This book by Oscar-winner Haing Ngor is deep, personal, and insightful. One can learn much about the character of the people of Cambodia and what led to the horrible genocide that the people committed to themselves.
Read this book and travel to the depths of human psychology, depravity, and struggle. My parents were children of the Killing Fields, and I was born in the refugee camp that you will see Ngor work at in the book. His story was emotionally stirring...
K. E. Chirdkiatisak
I came across this book because there has always been a nagging in my head, saying that although I was born Thai, I knew nothing about my neighbour. I was right. I have heard of the Killing Fields and Pol Pot and the genocide in Cambodia before, but I never actually known what happened, how and why and what role did Thailand played during that time.
I am shocked and ashamed of my own country that we let this went on for so many years; that our neighbour, whose every aspects in life are pretty much identical, were left to endure this hell for as long as we have been ignoring them.
Other reviews are absolutely spotted on about how the book describe so well about the event, the way the story were told and how absolutely incredible, and thus highly admirable, this guy has been through. I am not going to go over again on how good the book is as others had described it very well. But I wish this book is a compulsory reading for Thais and maybe for schools in other parts of the world because our generation were too comfortable and ignorant to realise how lucky we are. And our problems are basically non-problems.
Before reading this book, like what Dr. Ngor mentioned at some sections of the book that the Thais always look down on the Cambodians, he was right. But after this book, I have the greatest admiration for this country, its people and I hope all the best for its future it deserve - to make up of all the lost years.
And also, on the light of the recent (mildly)bloody red-shirt protest in Bangkok, this book draws a parallel between the Khmer rough and the red-shirts in the way that I cannot describe, although in much lesser degree. Had we learned something from our neighbour, we might been able to prevent so many recent mistakes. But we hadn't. And this book could be our answer.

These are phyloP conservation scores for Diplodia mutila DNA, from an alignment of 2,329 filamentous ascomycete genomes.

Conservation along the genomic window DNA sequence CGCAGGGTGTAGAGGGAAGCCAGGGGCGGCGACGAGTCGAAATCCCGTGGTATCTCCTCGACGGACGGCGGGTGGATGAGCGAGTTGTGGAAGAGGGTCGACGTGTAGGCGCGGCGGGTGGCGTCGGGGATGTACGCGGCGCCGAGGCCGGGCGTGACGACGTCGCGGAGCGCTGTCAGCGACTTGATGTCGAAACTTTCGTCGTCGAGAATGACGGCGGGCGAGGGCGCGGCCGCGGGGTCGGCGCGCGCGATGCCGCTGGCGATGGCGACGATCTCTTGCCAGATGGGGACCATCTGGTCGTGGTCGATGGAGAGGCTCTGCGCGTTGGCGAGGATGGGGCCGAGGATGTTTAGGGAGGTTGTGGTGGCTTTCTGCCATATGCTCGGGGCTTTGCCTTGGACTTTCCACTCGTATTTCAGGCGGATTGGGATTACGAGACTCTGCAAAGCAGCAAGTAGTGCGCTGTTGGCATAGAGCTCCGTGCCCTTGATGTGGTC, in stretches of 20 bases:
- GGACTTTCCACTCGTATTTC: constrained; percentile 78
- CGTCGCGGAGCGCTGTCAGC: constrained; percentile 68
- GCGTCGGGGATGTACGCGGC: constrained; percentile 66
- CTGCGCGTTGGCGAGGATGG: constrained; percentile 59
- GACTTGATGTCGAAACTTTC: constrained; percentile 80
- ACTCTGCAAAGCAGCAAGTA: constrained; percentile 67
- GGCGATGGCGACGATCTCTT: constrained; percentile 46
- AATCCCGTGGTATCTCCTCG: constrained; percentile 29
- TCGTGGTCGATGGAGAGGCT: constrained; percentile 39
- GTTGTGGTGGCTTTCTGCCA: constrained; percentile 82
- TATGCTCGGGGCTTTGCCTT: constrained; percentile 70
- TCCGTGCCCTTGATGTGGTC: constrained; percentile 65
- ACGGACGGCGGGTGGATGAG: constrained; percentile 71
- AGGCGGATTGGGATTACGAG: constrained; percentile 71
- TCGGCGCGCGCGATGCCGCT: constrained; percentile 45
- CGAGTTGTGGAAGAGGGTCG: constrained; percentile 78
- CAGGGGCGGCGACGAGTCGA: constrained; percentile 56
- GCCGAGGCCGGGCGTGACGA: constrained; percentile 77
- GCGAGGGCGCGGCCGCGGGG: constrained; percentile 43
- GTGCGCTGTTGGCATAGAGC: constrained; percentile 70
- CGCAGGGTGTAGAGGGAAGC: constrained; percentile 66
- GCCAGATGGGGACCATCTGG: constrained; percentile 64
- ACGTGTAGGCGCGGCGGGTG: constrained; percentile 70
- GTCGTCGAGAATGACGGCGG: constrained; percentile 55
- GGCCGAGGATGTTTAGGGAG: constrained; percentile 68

One of the best book written in all times...
I read this book 2 years ago, and still consider it one of the most compelling and important books I have ever read. Besides being completely absorbed by this man's life and experiences, I learned so much valuable information about Cambodia from it that I wish it was required reading for anyone traveling there.
Blended seamlessly with the narrative you will learn of the history and culture of the Cambodians, the groundwork for the rise of the Khmer Rouge, the horrors and fallacies of life under a Communist regime, and the story of Pol Pot. I also gained an insight into Buddhist thought and daily life in Cambodia, all of which prepared me well for my trip there.
Haing Ngor's life story also helped me understand the damaging psychological consequences endured by the victims of this Holocaust, and of the difficulties Cambodians have had in trying to adjust to life in America. There are a lot of lessons to be learned from this book, and many which can give us a better ability to analyze current international events. If you read no other book about Cambodia, read this one.